33 Hours From Dawn To Sunset

The gales were back in force today, with 50 m.p.h. winds and driving rain – so much so that it was hard to remember

yesterday’s dawn

when we set off for a forest drive in headlights-gloom at 3 p.m.

Some 30 minutes later brief glimpses of blue sky and white cloud ripped indigo canopies above

the rippling reflections of waterlogged roadside verges along St Leonards Road.

where damp ponies

listlessly trudged

past the ruins of the 13th century granary barn that once served Beaulieu Abbey.

Sunset was visible at East Boldre just after 4 p.m. Later the rains hammered down once more.

This evening we all dined on chicken pieces marinaded in mango piri-piri sauce and Jackie’s savoury vegetable rice, with which she drank Hoegaarden and I finished the Côtes du Rhône. Everyone else abstained.


  1. Those are high winds, Derrick and Jackie. The photos of the day reflect the sweater’s mood quite well. I am sure the ponies and other animals of the New Forest area felt it too. Animals do a lot of enduring.

  2. The winds and bad weather certainly made for some dramatic and beautiful photos. I can’t pick a favorite.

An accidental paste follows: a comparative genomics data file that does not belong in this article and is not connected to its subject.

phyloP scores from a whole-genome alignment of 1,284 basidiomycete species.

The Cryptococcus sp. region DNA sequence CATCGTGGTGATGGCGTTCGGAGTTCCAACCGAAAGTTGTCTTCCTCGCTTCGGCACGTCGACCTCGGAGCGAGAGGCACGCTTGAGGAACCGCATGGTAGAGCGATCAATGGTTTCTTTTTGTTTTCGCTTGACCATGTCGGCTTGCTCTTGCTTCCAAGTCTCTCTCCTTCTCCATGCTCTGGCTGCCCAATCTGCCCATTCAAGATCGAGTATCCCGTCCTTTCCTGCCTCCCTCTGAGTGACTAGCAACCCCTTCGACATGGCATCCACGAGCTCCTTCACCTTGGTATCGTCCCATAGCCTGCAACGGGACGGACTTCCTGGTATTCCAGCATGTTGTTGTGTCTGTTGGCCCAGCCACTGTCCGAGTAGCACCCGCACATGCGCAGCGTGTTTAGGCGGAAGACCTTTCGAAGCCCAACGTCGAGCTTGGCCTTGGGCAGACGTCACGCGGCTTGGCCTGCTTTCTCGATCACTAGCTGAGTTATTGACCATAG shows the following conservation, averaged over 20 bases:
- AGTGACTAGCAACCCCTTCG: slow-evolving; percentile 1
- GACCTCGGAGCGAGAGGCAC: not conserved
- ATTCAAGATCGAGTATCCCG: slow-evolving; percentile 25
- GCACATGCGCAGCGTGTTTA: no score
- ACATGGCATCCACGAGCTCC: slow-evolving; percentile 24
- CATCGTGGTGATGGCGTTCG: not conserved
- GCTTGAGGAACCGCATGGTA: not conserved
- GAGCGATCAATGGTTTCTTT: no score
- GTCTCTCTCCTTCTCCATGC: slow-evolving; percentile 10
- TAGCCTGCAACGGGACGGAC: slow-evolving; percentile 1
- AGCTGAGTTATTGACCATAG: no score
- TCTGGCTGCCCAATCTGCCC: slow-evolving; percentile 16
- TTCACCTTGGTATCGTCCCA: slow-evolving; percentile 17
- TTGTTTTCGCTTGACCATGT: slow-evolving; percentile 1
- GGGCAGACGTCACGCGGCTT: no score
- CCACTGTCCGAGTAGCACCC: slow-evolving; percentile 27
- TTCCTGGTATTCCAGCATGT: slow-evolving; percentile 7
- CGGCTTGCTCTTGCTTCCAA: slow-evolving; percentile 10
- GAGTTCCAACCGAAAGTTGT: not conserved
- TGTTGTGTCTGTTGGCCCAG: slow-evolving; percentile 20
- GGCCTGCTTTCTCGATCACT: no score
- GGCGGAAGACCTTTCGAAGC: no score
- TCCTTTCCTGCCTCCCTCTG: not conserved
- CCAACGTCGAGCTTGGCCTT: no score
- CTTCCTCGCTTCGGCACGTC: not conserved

I don’t think my favorite is the 13th century ruins, but just thinking about the history is amazing to me.

  3. The large tree with the bits of bright sky behind it is remarkable. Your area is filled with interesting trees, but that one’s particularly dramatic. Speaking of dramatic, Beaulieu Abbey seemed familiar, so I took a look at its history. It must have been something to see before Henry VIII got his hands on it.

  4. I like the third tree picture and the ruins which look like a portal. Poor ponies. I hope you all have some better weather ahead.

  5. When I see ruins , they make me sit back and imagine those times ?. We are on a vacation in West Bengal. We are having a good time and will return home on the 13th.

  6. You found the beauty in even the dreary-weather day! Beautiful photos!
    OHMYGOSH, those beautiful equine eyes can look right into our souls!

  7. For a moment I was wondering if you were caught in a time loop. What weather you have been having. The upside, I guess, is that there is no immediate worry of drought.

  8. Hi Derrick, your days are very short during the winter time. We only have about a 90 minute difference in sunset and sunrise between winter and summer.

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